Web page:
Texas Chainsaw 3D a direct sequel to original '70s shocker
Alexandra Daddario scared “very easily” by horror films
Justin Lubin, Leatherface Productions
She may be the star of the sequel to The Texas Chainsaw Massacre, the ‘70s shocker critic Rex Reed famously described as “the most horrifying picture I have ever seen,” but that does not mean that Alexandra Daddario is herself a fright film fan.
“I get scared very easily by horror films,” the New York-born actress admits during a recent promotional stop in Toronto, “and I have always avoided them because I get scared so easily.”
Set in the present day, Texas Chainsaw 3D ignores all the various sequels and prequels (five in total) that followed the success of the original film. Instead it is a direct sequel to the classic 1974 movie about the cannibal Sawyer clan, the family that proudly counts among its number Leatherface, a crazed killer with a fondness for making masks out of the faces of his victims.
Daddario plays Heather, a young woman adopted as a baby by a couple with an ominous connection to her birth family. She inherits a mansion in the small Texan town of Next from the grandmother (Marilyn Burns, original Texas Chainsaw Massacre) she never knew she had. Along with a few friends, she decides to investigate her newfound inheritance and maybe find out something about the family she never knew. Unfortunately, Heather’s attempts to uncover her roots lead her to stumble upon a dark family secret that involves a police cover-up, a locked room, and a revving chainsaw.
Daddario was aware of who Leatherface was prior to reading the script (“it was impossible to avoid it,” given the character’s pop culture profile), but she had not seen any of the Chainsaw films prior to getting the Heather role. She did however eventually hazard viewings of both the original and the 2003 remake starring Jessica Biel.
“I was blown away by how amazing the original film is,” she says. “You see why it’s lasted so long and why it’s so iconic and why Leatherface is so iconic, especially the way they made the film on a shoestring budget and with locals and the difficult circumstances surrounding the making of the film. It’s really an incredible movie so I was very excited to be part of it.”
While Daddario, 26, is perhaps best known for playing Annabeth Chase in the teen-oriented Percy Jackson films, she has acted in horror movies before (most notably in the 2010 indie Bereavement) so was familiar with the exaggerated emotions needed to communicate the terror of being chased by killers and hiding in coffins, both of which her character does in this movie.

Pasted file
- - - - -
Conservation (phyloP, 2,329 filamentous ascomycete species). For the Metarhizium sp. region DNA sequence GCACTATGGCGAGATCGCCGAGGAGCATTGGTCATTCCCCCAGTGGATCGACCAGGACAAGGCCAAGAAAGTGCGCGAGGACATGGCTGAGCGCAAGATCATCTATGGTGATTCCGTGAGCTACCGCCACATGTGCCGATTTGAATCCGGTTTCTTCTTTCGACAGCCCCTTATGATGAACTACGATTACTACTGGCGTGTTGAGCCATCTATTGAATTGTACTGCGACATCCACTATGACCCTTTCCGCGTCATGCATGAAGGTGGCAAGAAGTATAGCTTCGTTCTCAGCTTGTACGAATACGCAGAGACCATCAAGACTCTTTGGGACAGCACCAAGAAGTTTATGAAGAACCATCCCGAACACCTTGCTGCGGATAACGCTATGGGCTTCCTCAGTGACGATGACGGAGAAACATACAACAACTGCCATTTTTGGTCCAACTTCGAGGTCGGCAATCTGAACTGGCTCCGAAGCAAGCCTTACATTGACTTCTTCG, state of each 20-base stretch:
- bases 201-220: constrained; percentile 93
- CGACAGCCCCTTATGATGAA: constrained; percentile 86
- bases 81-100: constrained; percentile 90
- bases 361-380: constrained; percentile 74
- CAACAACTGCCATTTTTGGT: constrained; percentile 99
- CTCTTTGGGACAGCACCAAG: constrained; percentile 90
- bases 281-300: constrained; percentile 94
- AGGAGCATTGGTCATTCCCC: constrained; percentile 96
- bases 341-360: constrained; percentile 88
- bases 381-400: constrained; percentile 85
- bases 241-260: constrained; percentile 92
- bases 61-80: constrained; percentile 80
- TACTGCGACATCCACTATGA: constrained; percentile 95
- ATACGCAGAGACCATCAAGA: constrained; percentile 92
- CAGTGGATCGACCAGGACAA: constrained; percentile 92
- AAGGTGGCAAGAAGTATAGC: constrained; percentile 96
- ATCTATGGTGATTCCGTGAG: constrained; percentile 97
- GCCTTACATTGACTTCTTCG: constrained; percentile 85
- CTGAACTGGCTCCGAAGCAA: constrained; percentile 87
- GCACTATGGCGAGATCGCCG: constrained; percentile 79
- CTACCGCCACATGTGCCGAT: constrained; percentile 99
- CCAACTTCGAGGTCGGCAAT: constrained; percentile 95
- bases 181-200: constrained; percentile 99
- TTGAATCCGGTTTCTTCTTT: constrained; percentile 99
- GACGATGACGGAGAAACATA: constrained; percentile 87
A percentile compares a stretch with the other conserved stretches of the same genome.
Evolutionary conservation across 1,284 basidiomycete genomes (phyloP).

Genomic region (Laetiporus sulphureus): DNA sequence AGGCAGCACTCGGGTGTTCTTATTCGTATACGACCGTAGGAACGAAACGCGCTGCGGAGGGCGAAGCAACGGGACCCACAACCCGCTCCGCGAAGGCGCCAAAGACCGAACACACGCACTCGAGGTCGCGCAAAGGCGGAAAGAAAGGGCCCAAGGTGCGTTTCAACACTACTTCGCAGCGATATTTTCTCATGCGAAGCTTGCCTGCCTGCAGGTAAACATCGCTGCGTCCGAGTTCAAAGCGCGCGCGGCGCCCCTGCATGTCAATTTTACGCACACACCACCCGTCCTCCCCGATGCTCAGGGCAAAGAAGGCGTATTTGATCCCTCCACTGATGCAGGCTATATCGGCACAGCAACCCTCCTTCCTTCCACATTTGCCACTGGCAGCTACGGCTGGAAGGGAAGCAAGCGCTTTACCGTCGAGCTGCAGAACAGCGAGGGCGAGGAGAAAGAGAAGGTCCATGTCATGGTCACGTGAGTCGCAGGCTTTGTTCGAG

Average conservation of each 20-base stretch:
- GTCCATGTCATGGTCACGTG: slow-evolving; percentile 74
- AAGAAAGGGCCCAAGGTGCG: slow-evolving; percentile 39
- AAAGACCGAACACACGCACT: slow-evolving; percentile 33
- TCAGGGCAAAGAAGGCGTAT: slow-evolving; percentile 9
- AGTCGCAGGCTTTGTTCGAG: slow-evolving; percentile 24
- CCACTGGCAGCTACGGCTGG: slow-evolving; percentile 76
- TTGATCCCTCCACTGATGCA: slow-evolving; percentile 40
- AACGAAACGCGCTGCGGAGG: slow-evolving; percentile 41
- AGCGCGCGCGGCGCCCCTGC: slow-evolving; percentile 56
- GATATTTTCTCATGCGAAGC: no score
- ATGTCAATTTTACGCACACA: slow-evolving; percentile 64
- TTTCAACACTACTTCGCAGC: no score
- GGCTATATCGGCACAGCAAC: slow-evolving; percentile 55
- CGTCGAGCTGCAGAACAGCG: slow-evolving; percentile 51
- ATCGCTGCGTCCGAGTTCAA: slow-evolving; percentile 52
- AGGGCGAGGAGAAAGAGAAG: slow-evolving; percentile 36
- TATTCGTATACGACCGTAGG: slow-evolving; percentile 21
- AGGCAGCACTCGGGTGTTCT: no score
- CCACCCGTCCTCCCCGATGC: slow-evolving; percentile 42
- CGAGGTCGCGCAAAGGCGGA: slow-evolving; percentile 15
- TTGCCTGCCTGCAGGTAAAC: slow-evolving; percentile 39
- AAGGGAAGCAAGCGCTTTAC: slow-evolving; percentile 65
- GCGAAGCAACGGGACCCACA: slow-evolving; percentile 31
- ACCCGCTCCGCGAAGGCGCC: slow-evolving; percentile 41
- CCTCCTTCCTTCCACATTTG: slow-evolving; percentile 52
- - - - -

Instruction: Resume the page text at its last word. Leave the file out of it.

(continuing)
“You use all the same tools you learned in acting class and through your experiences acting, but it’s a more extreme level of emotion,” she says. “And you are putting yourself in situations that you’ve never been in and can’t even imagine being in, repeatedly. So you are basically at a level of hysteria and emotion that you have to try to find some reality in, in a completely unbelievable circumstance. And there’s something really challenging and great and interesting about that, being an actress and being able to accomplish something like that.”
Another challenge Daddario faced on set was working with Dan Yeager. The hulking actor, who picks up the proverbial chainsaw once wielded by original Leatherface Gunnar Hansen (who has a cameo in Texas Chainsaw), deliberately kept himself apart from the rest of the cast in order to heighten the fear they would feel during the film’s more intense action scenes. It proved to be an effective approach.
“It helps you be more frightened,” Daddario says, “especially if it’s someone you can’t joke around with and you don’t have any inside jokes; you don’t have any relationship. It makes it easier to be frightened and work off of them.”
Shot over the course of a month and a half in and around Shreveport, LA, during a heat wave, Texas Chainsaw proved to be a challenging production for everyone involved due to the temperatures and long hours, but Daddario savoured the experience.
“I got to do some really cool things,” she says. “There are days you look around and you’re like, ‘I can’t believe this is my job. I’m hanging off of a Ferris wheel, and I’m in a coffin in the ground.’ And you look up and there’s a whole crew around you, and you’re like, ‘I can’t believe this is what I do for a living.’ So it definitely was an interesting experience.”
Asked whether or not she felt a certain pressure stepping into the Texas Chainsaw franchise, Daddario says: “Everyone knows what it is, whether or not they’ve seen the film. So, yes, there is always that pressure. But I think for people who are fans of the original film, there are so many nods to the original film: we had Marilyn Burns do a cameo and Gunnar Hanson, which was really an honour that they wanted to be part of it. And I think that it’s also something that stands on its own. It’s a fun, scary movie, and I think that people will really enjoy it.”